taormina

When we arrive in Messina, Sicily, around ten o’clock, it’s clear that we’re trading in Italians this morning. A lot of Sicilians are disembarking, many others are boarding here. Sicily seems a world a part from the Italy we’ve left behind, although it is only a couple miles distant at this corner, the mainland clearly visible.

Today we have arranged transport to the medieval city of Taormina, founded in 358 B.C. My sister and her son accompany us to the bus. Unfortunately, she is focused on replacing clothing lost in transit but there is no way around it. All of her luggage is still missing! Meanwhile, we will wander, shop, eat, drink, photograph, and enjoy this old city. The bus ride is lovely; a forty-five minute journey through Messina and up the steep hills of Sicily. Mount Etna and her smokey crown appear quite close as we arrive.

Our tour guide is lovely, too. I could listen to her charming accent all day. She speaks English well but sometimes as if she learned it from a book (foun-TANE, moun-TANE) or quaintly (too sweet, too good) but her earnest desire to share her country is delightful. She points out Messina city architecture, lemon and orange groves on steeply terraced hillsides, bone dry riverbeds, and many geographical, political, or economic points of interest as we roll along.

On the return trip we barely avoid a rear end collision with a fully loaded propane truck. Only those sitting in the first few rows realize that certain death is near. The tour guide never breaks stride in her friendly, one-sided dialogue. Fortunately, the driver was on his A game!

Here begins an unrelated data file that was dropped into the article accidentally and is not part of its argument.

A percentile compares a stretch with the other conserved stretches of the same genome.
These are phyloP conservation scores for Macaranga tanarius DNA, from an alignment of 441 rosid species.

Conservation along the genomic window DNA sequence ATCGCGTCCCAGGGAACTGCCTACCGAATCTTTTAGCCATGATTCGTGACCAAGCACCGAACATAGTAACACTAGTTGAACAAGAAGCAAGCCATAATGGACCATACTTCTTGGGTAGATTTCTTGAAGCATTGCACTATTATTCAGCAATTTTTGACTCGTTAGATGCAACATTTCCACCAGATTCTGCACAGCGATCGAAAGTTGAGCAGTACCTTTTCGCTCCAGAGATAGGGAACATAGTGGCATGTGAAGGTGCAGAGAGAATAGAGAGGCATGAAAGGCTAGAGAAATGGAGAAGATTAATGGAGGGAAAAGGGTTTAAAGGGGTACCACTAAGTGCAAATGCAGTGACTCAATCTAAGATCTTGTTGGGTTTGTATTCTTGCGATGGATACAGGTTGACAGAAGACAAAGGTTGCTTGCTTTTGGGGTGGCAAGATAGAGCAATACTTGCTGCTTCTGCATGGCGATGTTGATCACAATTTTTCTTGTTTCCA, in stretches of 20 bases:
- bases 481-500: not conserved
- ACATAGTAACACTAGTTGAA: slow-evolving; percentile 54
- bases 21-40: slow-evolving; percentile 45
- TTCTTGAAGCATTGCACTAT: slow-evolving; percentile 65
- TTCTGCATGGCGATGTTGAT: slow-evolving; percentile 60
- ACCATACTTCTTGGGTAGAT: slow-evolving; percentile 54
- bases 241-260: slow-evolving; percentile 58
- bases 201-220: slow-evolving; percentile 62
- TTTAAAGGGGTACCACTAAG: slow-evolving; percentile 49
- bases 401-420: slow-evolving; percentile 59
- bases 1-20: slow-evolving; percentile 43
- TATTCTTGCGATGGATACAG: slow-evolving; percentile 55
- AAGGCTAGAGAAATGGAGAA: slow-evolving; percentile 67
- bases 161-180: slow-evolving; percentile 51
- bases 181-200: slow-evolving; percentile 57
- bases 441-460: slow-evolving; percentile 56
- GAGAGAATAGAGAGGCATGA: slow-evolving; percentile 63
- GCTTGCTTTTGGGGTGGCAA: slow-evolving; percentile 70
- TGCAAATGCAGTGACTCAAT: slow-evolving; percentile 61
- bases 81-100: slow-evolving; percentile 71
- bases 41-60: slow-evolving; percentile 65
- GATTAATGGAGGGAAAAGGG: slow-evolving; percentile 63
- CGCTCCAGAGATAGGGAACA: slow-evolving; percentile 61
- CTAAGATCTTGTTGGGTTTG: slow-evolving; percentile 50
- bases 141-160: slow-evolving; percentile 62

Taormina has Spanish / Arabian, Roman, Greek, and French / Norman heritage, much evident in food, language, and architecture. The old city immediately reminds me of Monaco; I love it on sight and miss the Hubs yet again. But it’s pure pleasure to wander along the old winding streets, most sans vehicular traffic, save the ubiquitous Vespa. The Mediterranean sunlight bathes walls and window boxes with rainbow sherbet hues. Graceful archways, stately churches, pretty piazzas, plentiful eateries, and charming shops adorn the L-shaped route to the Greek theatre. Views extend to the brilliant sea on one side and on the other, a steep range, one peak towering over the next.

Taormina’s quaint points of interest sound delightful in my mind: Porta Catania. Corso Umberto. Santa Nicola Cathedral. Piazzale Santo Domenico. Porta Messina. Corjova Palace. Piazza Vittoria Emanuele. Via Teatro Greco. We walk clear to the end in the blazing sun, choosing shade wherever possible. The line for entrance to the Greek theater is just long enough, the sun strong enough, and the theatre fully exposed, that we are deterred, opting to meander and shop. I buy beautiful baby gifts made of lanos merinas for grandbabes, yet unborn; admire pottery and pastries, equally artful; consider local paintings priced well above my budget, and pass on a hundred other things I would love to own before calling it quits.

We find a quiet corner cafe selling Sicilian fare, selecting the traditional arancini — a cone-shaped concoction, deep-fried, filled with rice, meat, sauce, cheese, and peas. The proprietress speaks little English and misunderstands our order, but no matter. It is a cheap and good 10€ lunch for two. Perched on two high stools just outside the door, we enjoy people watching and an ice cold Messina brew. Soon enough, but not too soon as I’ve had enough sun, it’s time to depart. We enjoy a long gaze of smoldering Mount Etna as we descend toward Messina. Siesta time, sweet dreams of Taormina.

~René Morley

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